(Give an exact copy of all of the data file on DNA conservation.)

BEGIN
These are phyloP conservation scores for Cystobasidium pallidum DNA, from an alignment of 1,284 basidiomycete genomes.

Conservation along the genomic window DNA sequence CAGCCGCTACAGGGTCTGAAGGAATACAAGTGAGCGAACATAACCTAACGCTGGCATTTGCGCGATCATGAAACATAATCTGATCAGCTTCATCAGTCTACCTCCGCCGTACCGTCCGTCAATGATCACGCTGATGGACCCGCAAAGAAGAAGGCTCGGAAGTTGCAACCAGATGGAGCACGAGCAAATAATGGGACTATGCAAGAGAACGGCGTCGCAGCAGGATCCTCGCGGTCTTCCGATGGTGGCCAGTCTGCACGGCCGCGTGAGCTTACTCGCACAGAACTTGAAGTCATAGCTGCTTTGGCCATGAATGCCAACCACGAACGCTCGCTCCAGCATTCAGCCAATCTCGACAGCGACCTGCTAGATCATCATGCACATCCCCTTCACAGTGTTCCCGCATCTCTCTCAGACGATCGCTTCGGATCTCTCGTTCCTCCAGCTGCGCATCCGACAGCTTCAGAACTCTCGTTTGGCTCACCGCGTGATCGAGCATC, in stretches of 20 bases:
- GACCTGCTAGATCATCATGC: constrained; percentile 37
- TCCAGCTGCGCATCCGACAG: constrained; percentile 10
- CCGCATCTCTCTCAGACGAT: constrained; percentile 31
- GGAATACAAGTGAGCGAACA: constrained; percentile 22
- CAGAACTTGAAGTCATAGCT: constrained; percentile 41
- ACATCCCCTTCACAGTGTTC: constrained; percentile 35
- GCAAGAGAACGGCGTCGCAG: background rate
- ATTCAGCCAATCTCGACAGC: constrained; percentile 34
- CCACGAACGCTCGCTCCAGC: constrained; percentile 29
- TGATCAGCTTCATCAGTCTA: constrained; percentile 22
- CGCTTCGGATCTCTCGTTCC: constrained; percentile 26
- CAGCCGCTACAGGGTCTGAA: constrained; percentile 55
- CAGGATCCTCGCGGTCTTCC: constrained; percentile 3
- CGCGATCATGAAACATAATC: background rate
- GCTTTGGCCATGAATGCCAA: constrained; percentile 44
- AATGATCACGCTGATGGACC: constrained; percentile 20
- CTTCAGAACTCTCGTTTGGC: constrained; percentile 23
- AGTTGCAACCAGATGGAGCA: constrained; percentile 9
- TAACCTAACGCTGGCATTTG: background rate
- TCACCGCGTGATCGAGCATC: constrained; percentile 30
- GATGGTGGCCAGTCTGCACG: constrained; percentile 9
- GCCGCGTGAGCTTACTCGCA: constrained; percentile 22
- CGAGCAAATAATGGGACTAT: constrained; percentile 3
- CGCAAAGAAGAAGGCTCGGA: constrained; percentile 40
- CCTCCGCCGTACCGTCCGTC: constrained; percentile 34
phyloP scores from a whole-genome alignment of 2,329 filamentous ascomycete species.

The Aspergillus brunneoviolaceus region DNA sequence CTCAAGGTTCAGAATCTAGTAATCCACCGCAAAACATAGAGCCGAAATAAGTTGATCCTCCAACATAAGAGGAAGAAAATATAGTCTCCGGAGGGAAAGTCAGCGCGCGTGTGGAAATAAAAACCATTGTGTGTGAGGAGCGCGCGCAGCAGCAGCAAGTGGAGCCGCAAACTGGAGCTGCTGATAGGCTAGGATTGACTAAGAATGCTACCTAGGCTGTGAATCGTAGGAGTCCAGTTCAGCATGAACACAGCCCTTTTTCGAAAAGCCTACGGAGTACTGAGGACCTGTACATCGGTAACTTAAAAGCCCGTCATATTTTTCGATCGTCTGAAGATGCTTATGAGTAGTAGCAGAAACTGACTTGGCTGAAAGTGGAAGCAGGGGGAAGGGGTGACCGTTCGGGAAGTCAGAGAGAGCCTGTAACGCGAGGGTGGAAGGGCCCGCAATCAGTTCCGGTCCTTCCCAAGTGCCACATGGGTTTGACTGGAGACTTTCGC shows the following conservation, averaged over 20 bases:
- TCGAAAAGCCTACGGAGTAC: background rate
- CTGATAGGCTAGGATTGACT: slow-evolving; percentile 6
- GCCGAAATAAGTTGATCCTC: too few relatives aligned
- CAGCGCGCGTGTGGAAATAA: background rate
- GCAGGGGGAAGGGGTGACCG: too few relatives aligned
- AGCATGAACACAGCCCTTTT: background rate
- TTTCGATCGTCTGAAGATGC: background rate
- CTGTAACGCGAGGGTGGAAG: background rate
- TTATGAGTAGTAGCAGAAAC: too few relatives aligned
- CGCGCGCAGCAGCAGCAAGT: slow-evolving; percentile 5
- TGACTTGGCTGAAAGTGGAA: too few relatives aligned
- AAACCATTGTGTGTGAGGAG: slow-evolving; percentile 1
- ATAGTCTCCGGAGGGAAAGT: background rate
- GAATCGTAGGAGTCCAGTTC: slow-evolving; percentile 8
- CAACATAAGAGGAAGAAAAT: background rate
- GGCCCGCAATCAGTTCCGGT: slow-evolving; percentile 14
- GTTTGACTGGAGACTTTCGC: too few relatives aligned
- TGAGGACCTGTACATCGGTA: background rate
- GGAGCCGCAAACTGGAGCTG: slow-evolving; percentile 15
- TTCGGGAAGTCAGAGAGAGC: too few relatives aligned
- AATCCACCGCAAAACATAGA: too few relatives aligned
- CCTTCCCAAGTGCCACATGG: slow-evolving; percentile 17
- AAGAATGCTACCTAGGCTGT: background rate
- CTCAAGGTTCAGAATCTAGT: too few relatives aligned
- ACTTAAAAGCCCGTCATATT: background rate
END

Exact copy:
These are phyloP conservation scores for Cystobasidium pallidum DNA, from an alignment of 1,284 basidiomycete genomes.

Conservation along the genomic window DNA sequence CAGCCGCTACAGGGTCTGAAGGAATACAAGTGAGCGAACATAACCTAACGCTGGCATTTGCGCGATCATGAAACATAATCTGATCAGCTTCATCAGTCTACCTCCGCCGTACCGTCCGTCAATGATCACGCTGATGGACCCGCAAAGAAGAAGGCTCGGAAGTTGCAACCAGATGGAGCACGAGCAAATAATGGGACTATGCAAGAGAACGGCGTCGCAGCAGGATCCTCGCGGTCTTCCGATGGTGGCCAGTCTGCACGGCCGCGTGAGCTTACTCGCACAGAACTTGAAGTCATAGCTGCTTTGGCCATGAATGCCAACCACGAACGCTCGCTCCAGCATTCAGCCAATCTCGACAGCGACCTGCTAGATCATCATGCACATCCCCTTCACAGTGTTCCCGCATCTCTCTCAGACGATCGCTTCGGATCTCTCGTTCCTCCAGCTGCGCATCCGACAGCTTCAGAACTCTCGTTTGGCTCACCGCGTGATCGAGCATC, in stretches of 20 bases:
- GACCTGCTAGATCATCATGC: constrained; percentile 37
- TCCAGCTGCGCATCCGACAG: constrained; percentile 10
- CCGCATCTCTCTCAGACGAT: constrained; percentile 31
- GGAATACAAGTGAGCGAACA: constrained; percentile 22
- CAGAACTTGAAGTCATAGCT: constrained; percentile 41
- ACATCCCCTTCACAGTGTTC: constrained; percentile 35
- GCAAGAGAACGGCGTCGCAG: background rate
- ATTCAGCCAATCTCGACAGC: constrained; percentile 34
- CCACGAACGCTCGCTCCAGC: constrained; percentile 29
- TGATCAGCTTCATCAGTCTA: constrained; percentile 22
- CGCTTCGGATCTCTCGTTCC: constrained; percentile 26
- CAGCCGCTACAGGGTCTGAA: constrained; percentile 55
- CAGGATCCTCGCGGTCTTCC: constrained; percentile 3
- CGCGATCATGAAACATAATC: background rate
- GCTTTGGCCATGAATGCCAA: constrained; percentile 44
- AATGATCACGCTGATGGACC: constrained; percentile 20
- CTTCAGAACTCTCGTTTGGC: constrained; percentile 23
- AGTTGCAACCAGATGGAGCA: constrained; percentile 9
- TAACCTAACGCTGGCATTTG: background rate
- TCACCGCGTGATCGAGCATC: constrained; percentile 30
- GATGGTGGCCAGTCTGCACG: constrained; percentile 9
- GCCGCGTGAGCTTACTCGCA: constrained; percentile 22
- CGAGCAAATAATGGGACTAT: constrained; percentile 3
- CGCAAAGAAGAAGGCTCGGA: constrained; percentile 40
- CCTCCGCCGTACCGTCCGTC: constrained; percentile 34
phyloP scores from a whole-genome alignment of 2,329 filamentous ascomycete species.

The Aspergillus brunneoviolaceus region DNA sequence CTCAAGGTTCAGAATCTAGTAATCCACCGCAAAACATAGAGCCGAAATAAGTTGATCCTCCAACATAAGAGGAAGAAAATATAGTCTCCGGAGGGAAAGTCAGCGCGCGTGTGGAAATAAAAACCATTGTGTGTGAGGAGCGCGCGCAGCAGCAGCAAGTGGAGCCGCAAACTGGAGCTGCTGATAGGCTAGGATTGACTAAGAATGCTACCTAGGCTGTGAATCGTAGGAGTCCAGTTCAGCATGAACACAGCCCTTTTTCGAAAAGCCTACGGAGTACTGAGGACCTGTACATCGGTAACTTAAAAGCCCGTCATATTTTTCGATCGTCTGAAGATGCTTATGAGTAGTAGCAGAAACTGACTTGGCTGAAAGTGGAAGCAGGGGGAAGGGGTGACCGTTCGGGAAGTCAGAGAGAGCCTGTAACGCGAGGGTGGAAGGGCCCGCAATCAGTTCCGGTCCTTCCCAAGTGCCACATGGGTTTGACTGGAGACTTTCGC shows the following conservation, averaged over 20 bases:
- TCGAAAAGCCTACGGAGTAC: background rate
- CTGATAGGCTAGGATTGACT: slow-evolving; percentile 6
- GCCGAAATAAGTTGATCCTC: too few relatives aligned
- CAGCGCGCGTGTGGAAATAA: background rate
- GCAGGGGGAAGGGGTGACCG: too few relatives aligned
- AGCATGAACACAGCCCTTTT: background rate
- TTTCGATCGTCTGAAGATGC: background rate
- CTGTAACGCGAGGGTGGAAG: background rate
- TTATGAGTAGTAGCAGAAAC: too few relatives aligned
- CGCGCGCAGCAGCAGCAAGT: slow-evolving; percentile 5
- TGACTTGGCTGAAAGTGGAA: too few relatives aligned
- AAACCATTGTGTGTGAGGAG: slow-evolving; percentile 1
- ATAGTCTCCGGAGGGAAAGT: background rate
- GAATCGTAGGAGTCCAGTTC: slow-evolving; percentile 8
- CAACATAAGAGGAAGAAAAT: background rate
- GGCCCGCAATCAGTTCCGGT: slow-evolving; percentile 14
- GTTTGACTGGAGACTTTCGC: too few relatives aligned
- TGAGGACCTGTACATCGGTA: background rate
- GGAGCCGCAAACTGGAGCTG: slow-evolving; percentile 15
- TTCGGGAAGTCAGAGAGAGC: too few relatives aligned
- AATCCACCGCAAAACATAGA: too few relatives aligned
- CCTTCCCAAGTGCCACATGG: slow-evolving; percentile 17
- AAGAATGCTACCTAGGCTGT: background rate
- CTCAAGGTTCAGAATCTAGT: too few relatives aligned
- ACTTAAAAGCCCGTCATATT: background rate